Monday, December 19, 2011

How to be more Creative

"Genius is one percent inspiration and ninety-nine percent perspiration."
-Thomas A. Edison
I find it difficult to be "creative". I enjoy "improving" upon something created by someone else but when faced with a blank canvas, I have no idea what to paint. With this blog it helps me to see an inspiring topic on the Internet which I can then research and comment upon. Once there's a topic, I can write pages on it.

Where do new ideas and new topics come from? The website MarcAndAngel has some ideas.

1. You need Knowledge. It's hard to be creative in a vacuum or in a state of ignorance. "most creative breakthroughs rest on the shoulders of everything that came before it."  Artists keep scrap books for ideas. Charles Darwin was stumped for years on what "caused" evolution; then while reading Malthus' work on Population and competition for resources, it dawned on him that "survival of the fittest" would explain why some animals prospered while others went extinct. Isaac Newton wrote that he could see further because he "stood on the shoulders of giants". Well today those giants would sue for unsanctioned (and unpaid) use of their ideas under Intellectual Property Rights laws.

2. You need Passion. "Enthusiasm is the lifeblood of creativity." It is hard to be creative when bored. Creativity takes time and lots of effort which you're more likely to do if it's for something you're passionate about.

3. Don't repeat the past. Build upon the past (topic #1) but don't be limited by it. "We must step outside of our comfort zone and attempt unfamiliar activities if we hope to achieve breakthroughs in our future." One graphic designer at said that he shuts down his company every 7 years for a year-long sabbatical. He lifts the company out of the rut it gets into by exposing everyone to new ideas and new experiences and a little fun that will inspire them for the next six years.

4. Don't fear failure. "If you hope to exercise your creativity, you must get over your fear of failure."
I hate editing my own work. I want it, expect it, to be perfect the first time I write it. There's no "passion" for me in deleting my own work. But quality work requires drafts, edits, complete rewrites, tossing out chapters, etc. With artists we remember the "perfect" paintings, like the Mona Lisa, and are unaware of the thousands of faces DaVinci sketched in his note books, and the many other portraits he did that are not remembered today. We forget that DaVinci was always experimenting and has some big failures (one majestic mural he did 'melted' when the new paint mixtures he used failed to set and dry properly)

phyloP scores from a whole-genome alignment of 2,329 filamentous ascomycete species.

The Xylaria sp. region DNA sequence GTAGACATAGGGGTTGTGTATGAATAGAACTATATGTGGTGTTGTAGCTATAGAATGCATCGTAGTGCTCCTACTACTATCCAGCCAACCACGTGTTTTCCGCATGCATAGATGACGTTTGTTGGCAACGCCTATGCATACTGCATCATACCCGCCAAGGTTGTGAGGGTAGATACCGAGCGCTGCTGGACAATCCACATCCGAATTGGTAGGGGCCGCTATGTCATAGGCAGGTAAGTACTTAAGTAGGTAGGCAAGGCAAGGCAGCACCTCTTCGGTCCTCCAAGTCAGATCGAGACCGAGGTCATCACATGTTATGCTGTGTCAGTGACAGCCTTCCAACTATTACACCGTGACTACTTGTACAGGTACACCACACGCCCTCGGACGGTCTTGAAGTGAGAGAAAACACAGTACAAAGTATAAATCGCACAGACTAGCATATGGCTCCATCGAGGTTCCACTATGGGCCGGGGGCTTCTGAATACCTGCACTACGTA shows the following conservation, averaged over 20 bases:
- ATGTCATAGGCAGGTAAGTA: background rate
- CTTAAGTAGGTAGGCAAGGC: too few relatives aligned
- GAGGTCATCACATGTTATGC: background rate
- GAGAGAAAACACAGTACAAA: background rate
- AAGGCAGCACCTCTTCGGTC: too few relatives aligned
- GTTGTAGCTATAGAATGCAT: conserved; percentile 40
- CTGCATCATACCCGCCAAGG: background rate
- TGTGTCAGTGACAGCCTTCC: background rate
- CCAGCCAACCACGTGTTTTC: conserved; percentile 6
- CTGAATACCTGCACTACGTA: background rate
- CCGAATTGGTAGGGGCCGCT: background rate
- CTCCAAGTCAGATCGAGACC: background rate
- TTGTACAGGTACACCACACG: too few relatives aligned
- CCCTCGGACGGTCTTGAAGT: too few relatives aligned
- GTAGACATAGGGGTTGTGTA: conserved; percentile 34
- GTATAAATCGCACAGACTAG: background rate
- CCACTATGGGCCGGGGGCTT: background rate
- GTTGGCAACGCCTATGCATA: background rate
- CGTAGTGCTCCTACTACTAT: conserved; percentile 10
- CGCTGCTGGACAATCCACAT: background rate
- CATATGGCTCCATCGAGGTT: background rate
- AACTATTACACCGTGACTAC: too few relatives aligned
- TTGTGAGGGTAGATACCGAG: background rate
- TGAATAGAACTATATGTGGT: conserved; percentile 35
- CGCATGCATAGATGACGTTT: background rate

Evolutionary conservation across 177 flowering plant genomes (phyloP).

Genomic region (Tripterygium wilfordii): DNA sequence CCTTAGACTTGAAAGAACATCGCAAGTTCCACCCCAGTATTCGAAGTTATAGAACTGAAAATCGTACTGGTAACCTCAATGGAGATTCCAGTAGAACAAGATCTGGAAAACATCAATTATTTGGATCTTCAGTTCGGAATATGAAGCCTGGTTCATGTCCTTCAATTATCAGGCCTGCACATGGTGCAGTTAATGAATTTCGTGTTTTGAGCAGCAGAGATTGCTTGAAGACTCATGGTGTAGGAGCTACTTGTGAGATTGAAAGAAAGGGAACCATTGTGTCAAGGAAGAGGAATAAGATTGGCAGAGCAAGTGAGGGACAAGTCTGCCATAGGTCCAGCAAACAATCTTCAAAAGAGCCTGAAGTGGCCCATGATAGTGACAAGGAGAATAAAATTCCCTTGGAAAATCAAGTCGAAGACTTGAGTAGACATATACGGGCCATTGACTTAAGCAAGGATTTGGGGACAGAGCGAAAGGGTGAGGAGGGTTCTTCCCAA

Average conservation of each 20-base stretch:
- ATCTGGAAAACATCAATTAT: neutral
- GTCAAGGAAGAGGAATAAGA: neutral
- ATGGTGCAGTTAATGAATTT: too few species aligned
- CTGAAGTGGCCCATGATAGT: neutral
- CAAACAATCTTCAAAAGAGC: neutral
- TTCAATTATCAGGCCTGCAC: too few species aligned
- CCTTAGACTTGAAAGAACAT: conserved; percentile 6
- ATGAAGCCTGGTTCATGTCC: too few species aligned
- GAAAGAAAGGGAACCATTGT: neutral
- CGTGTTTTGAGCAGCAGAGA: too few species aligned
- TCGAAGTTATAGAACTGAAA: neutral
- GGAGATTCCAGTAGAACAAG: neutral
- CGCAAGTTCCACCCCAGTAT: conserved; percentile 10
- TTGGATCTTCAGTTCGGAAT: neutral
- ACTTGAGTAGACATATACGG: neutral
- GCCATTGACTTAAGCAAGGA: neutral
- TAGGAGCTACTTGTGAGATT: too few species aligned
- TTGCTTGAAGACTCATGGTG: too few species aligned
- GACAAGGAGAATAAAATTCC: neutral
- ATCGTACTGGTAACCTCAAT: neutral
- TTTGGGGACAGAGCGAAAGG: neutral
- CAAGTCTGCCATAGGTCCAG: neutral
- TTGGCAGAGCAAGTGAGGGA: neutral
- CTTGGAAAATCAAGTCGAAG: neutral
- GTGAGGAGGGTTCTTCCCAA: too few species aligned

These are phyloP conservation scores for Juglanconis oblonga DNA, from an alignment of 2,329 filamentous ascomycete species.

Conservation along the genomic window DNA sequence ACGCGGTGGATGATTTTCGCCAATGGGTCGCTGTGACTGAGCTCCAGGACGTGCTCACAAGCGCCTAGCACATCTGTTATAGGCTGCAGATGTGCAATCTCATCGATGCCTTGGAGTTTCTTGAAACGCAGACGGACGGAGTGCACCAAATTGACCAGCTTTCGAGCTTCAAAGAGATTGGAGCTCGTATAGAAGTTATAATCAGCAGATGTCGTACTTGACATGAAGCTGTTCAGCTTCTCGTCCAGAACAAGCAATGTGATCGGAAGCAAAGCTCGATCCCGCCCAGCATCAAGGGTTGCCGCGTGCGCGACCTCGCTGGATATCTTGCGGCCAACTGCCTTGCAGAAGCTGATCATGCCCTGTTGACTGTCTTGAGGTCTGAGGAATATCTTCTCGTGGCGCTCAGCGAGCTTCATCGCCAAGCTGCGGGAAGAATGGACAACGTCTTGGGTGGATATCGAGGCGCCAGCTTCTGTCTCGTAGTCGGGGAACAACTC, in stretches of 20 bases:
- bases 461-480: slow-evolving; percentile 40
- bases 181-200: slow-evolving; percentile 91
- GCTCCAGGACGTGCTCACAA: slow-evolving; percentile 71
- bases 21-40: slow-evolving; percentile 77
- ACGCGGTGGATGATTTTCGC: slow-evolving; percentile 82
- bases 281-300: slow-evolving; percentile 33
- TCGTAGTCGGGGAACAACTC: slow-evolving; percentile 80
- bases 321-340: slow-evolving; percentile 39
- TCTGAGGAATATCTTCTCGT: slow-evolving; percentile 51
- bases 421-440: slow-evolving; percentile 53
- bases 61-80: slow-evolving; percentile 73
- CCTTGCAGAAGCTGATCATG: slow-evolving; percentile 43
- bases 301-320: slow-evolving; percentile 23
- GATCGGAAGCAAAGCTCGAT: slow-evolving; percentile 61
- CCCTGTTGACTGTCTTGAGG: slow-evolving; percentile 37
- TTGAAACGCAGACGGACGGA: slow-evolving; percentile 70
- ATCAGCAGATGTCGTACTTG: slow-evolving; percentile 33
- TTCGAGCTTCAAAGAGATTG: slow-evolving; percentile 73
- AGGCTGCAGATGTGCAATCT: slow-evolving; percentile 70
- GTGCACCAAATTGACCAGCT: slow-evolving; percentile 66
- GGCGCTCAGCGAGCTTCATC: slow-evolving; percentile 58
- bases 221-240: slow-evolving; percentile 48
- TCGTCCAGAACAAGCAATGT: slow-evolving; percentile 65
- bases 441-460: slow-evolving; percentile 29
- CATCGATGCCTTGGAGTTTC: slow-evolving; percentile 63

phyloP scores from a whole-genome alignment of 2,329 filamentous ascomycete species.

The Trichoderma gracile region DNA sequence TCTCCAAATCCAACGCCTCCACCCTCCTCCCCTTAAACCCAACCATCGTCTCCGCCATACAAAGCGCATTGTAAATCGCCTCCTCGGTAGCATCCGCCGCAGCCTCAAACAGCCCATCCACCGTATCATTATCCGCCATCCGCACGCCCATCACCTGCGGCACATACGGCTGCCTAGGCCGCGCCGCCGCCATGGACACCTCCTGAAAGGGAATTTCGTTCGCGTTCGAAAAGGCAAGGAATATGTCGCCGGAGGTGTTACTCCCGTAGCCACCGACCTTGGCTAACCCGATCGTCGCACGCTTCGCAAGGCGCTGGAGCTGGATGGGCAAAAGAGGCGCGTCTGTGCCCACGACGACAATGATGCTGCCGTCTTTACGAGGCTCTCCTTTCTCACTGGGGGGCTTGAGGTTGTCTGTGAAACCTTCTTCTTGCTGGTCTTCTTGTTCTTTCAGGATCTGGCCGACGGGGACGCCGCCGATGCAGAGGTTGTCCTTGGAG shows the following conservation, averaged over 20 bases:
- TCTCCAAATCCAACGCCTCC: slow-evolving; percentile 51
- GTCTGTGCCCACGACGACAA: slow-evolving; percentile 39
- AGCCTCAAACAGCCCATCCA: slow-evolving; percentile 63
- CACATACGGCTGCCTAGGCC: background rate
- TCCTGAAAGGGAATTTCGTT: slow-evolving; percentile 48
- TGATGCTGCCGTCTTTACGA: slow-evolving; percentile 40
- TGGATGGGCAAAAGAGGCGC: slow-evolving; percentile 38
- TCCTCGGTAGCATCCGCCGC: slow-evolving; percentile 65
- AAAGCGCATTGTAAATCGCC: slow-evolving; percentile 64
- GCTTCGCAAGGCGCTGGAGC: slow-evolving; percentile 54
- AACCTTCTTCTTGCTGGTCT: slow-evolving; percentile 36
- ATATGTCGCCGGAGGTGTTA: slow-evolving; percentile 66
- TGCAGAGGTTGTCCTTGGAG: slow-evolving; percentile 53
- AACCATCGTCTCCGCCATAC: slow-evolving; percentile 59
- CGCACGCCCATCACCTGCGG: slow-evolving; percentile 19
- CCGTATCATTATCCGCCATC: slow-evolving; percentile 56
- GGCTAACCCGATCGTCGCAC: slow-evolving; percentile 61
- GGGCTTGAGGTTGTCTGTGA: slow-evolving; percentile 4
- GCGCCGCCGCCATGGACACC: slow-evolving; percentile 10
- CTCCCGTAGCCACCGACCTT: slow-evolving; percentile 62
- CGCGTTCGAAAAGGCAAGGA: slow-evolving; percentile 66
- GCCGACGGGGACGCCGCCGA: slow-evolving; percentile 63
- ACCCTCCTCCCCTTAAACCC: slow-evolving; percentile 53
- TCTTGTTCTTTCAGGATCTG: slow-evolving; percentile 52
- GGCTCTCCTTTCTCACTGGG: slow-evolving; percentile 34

5. Take a break. You won't be super creative when exhausted (though you might have a breakthrough while dreaming). Some of the biggest discoveries come from the subconscious when you take some time off from the problem.

6. Test your output on someone else. Isaac Newton kept his discoveries on gravity and planetary motion locked in a drawer for decades. He had no clue how rare his insight was until Kepler asked to see his results. On the other hand, some inventors think their invention or art is the best thing in the world and resist any feedback from friends before submitting it to the world as-is with flaws.

7. Don't fence me in. As an opposite to #6, don't let friends or critics tell you what you can NOT do. "They may suggest that your creative ideas are impractical and ridiculous because nobody really cares."  While constructive criticism is healthy, avoid negative criticism about what is impossible or unprofitable. They might be right but they might also be wrong and you'll be the one that shows the world something new.

Bottom Line

As Edison quipped in his famous quote, genius (e.g. invention, creativity) takes a lot perspiration. I'm amazed when I visit art museums around the world and keep seeing the "same" paintings. Just how many haystacks and water lilies did Matisse paint? How many bath scenes by Mary Cassatt? These artists did the same subject over and over again to practice their technique, to discover something new. They worked hard for the fame they achieved.

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Anonymous Anonymous said...

8. Be able to tell the difference between constructive criticism and negative people.

December 19, 2011 at 6:16 PM  

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